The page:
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Posted by: Anonymous User ()
Date: March 22, 2008 01:55AM
Hi everyone, this is the first time ive posted here!
About half a year ago i decided to try the raw food diet for a month, i switched overnight and ate nothing raw for the entire month. I was a little cold at times and always trying to find new foods to eat (there are loads!!!)
But people always had such negative responses to the diet that i just said, "yeh, i know... i'm not actually going to keep this diet i'm just experiencing it for a month."
But half a year on and i'm feeling totally bloated, bad skin and i've put on weight.
In the back of my mind i keep thinking, "I bet eating raw would be so much better for me.."
I loved getting rid of all the junk and just eating naturally, i dont even like meat that much anyway.. I love dairy but i can resist it!
I remember when i was about 4 or 5, my mother made me eat some meat and i kept chewing it around and around in my mouth, i couldnt bear to swallow it. the idea of swallowing it made me feel sick- you know that feeling when youre trying to swallow but its making you gag? So i asked to go to the loo, but i hadnt realised my mum had followed me upstairs and when i spat it in the loo she jumped in and told me off, i was made to sit and finish my dinner whilst she poured my pudding/dessert in the bin.
At the age of 7 i wanted to be vegetarian but it wasn't until i was 10 that they finally gave in an let me. I went vegan for a short time at about 15.. but right now im eating pure rubbish... and i guess i'd just love to hear all your opinions about people saying, "you cannot get all the nutrients your body needs from a raw diet."
Perhaps if i can hear your opinions on this it will help me push forwards and embrace the raw diet that i so badly want...
Anyway, the reason why i titled this post 'tofu'.. is because i thought uncooked tofu was 'raw'.. but someone said it isnt raw.. so i was wondering if it goes through a heating process during its making? I like raw tofu.. anyway, id love to know!!
have a lovely day!
Posted by: Itzdavey ()
Date: March 22, 2008 02:38AM
I think tofu is like the sausage of the vegetable industry. My dad worked for a company that made machines(and race car parts!), and he made some kind of equipment that was used in processing tofu.
He actually got to watch tofu being made. Says he'll never touch the stuff!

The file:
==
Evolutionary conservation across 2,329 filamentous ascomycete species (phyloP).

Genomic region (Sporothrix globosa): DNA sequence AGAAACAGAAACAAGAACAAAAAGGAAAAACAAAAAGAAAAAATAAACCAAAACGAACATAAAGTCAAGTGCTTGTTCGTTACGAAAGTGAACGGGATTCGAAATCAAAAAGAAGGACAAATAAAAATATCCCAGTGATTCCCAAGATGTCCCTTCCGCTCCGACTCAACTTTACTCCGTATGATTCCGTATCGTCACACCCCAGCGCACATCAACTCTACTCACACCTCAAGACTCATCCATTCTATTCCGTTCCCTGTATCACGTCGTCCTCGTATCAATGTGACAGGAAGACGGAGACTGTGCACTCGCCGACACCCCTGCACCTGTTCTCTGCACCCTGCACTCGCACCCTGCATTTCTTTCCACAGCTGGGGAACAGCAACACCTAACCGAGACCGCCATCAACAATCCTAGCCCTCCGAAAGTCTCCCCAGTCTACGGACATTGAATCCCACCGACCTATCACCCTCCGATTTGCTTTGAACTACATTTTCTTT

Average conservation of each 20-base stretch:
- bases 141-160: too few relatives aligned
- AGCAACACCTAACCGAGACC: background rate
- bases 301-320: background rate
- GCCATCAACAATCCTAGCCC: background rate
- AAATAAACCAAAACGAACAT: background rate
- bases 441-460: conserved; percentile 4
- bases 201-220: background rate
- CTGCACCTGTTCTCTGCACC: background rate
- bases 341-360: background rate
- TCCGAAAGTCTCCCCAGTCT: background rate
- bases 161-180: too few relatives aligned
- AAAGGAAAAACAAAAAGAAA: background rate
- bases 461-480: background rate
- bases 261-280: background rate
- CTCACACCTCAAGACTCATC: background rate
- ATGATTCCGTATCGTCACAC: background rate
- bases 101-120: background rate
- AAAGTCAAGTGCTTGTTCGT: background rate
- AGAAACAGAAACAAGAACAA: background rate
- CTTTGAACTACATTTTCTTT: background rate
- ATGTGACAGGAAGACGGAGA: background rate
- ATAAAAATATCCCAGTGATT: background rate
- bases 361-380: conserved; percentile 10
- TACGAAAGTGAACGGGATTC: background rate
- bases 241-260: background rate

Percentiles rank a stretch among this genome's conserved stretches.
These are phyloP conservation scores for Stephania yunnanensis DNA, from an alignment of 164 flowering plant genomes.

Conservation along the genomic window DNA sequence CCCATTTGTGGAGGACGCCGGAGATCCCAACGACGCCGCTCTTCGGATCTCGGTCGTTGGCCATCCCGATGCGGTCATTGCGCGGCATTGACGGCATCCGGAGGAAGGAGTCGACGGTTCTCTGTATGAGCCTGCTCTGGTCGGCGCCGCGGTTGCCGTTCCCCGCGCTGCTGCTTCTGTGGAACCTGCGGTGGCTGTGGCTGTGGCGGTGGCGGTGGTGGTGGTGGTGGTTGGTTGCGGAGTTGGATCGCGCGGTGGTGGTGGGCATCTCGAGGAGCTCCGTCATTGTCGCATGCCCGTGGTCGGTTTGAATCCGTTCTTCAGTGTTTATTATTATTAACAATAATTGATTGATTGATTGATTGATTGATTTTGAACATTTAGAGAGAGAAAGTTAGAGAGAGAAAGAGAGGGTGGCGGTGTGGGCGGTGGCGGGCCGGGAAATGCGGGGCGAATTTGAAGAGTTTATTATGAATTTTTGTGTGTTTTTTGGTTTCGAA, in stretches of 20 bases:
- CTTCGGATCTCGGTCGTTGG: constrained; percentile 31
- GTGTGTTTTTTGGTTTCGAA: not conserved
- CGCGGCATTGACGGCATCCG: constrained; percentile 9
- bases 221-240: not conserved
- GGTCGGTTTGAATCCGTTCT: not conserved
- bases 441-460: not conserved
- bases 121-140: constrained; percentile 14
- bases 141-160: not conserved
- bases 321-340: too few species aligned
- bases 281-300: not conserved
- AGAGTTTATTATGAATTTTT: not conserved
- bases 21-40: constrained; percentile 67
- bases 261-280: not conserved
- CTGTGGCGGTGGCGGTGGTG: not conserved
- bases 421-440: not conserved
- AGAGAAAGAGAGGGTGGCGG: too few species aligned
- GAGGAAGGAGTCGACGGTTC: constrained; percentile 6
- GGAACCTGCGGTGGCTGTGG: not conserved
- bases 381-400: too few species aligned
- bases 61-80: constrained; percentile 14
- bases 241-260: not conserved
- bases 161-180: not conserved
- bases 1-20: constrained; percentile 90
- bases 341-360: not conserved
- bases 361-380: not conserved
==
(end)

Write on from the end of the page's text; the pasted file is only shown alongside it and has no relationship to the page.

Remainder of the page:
But my dad is the kind of guy who thinks atkins is healthy, and you don't bother to argue with him about it.
I don't think it's all THAT bad. But it is definately a processed food and not considered raw. Here is an article on how it's made:
Keyword in that description of course is "cooked."
I have to admit, i JUST ate some tofu in a stir fry. I only got interested in raw food about a week and a half ago and am not 100% raw. Tofu partially fills my need for a certain kind of texture. I actually prefer Tempeh, but I wasn't able to find any this evening.
Posted by: phantom ()
Date: March 22, 2008 03:09AM
If you're worried about nutrition, you can run what you're eating through sites like fiday.com. I eat a varied diet full of fruits, nuts/seeds, sprouts, and greens, and have never had to "try" to get any nutrients--sometimes I'm way over, to the point of 1000%!! O.O
There is a lot of controversy regarding B12, and vitamin D you can get from the sun, I shall add.
Even if you start slowly increasing the amount of raw you eat, you're bound to reap some spectacular benefits. Take things at a pace that suits you, and remember to incorporate emotional wellness and exercise. You'll thrive! =)
Posted by: Anonymous User ()
Date: March 22, 2008 01:22PM
thank you both for your replies! Much appriciated
I am starting to go back to raw food today, i just can't face putting junk inot my system right now..
Anyway, i'll have to have a think about Tofu.. basically i was eating it in the 'silken tofu' form. It said on the package that it was poured into the carton and then it solidified naturally in the package... then i basically open it and eat it uncooked... but i guess i'll have to do more research on how it's made etc!
Have a great day
Posted by: davidzanemason ()
Date: March 22, 2008 01:50PM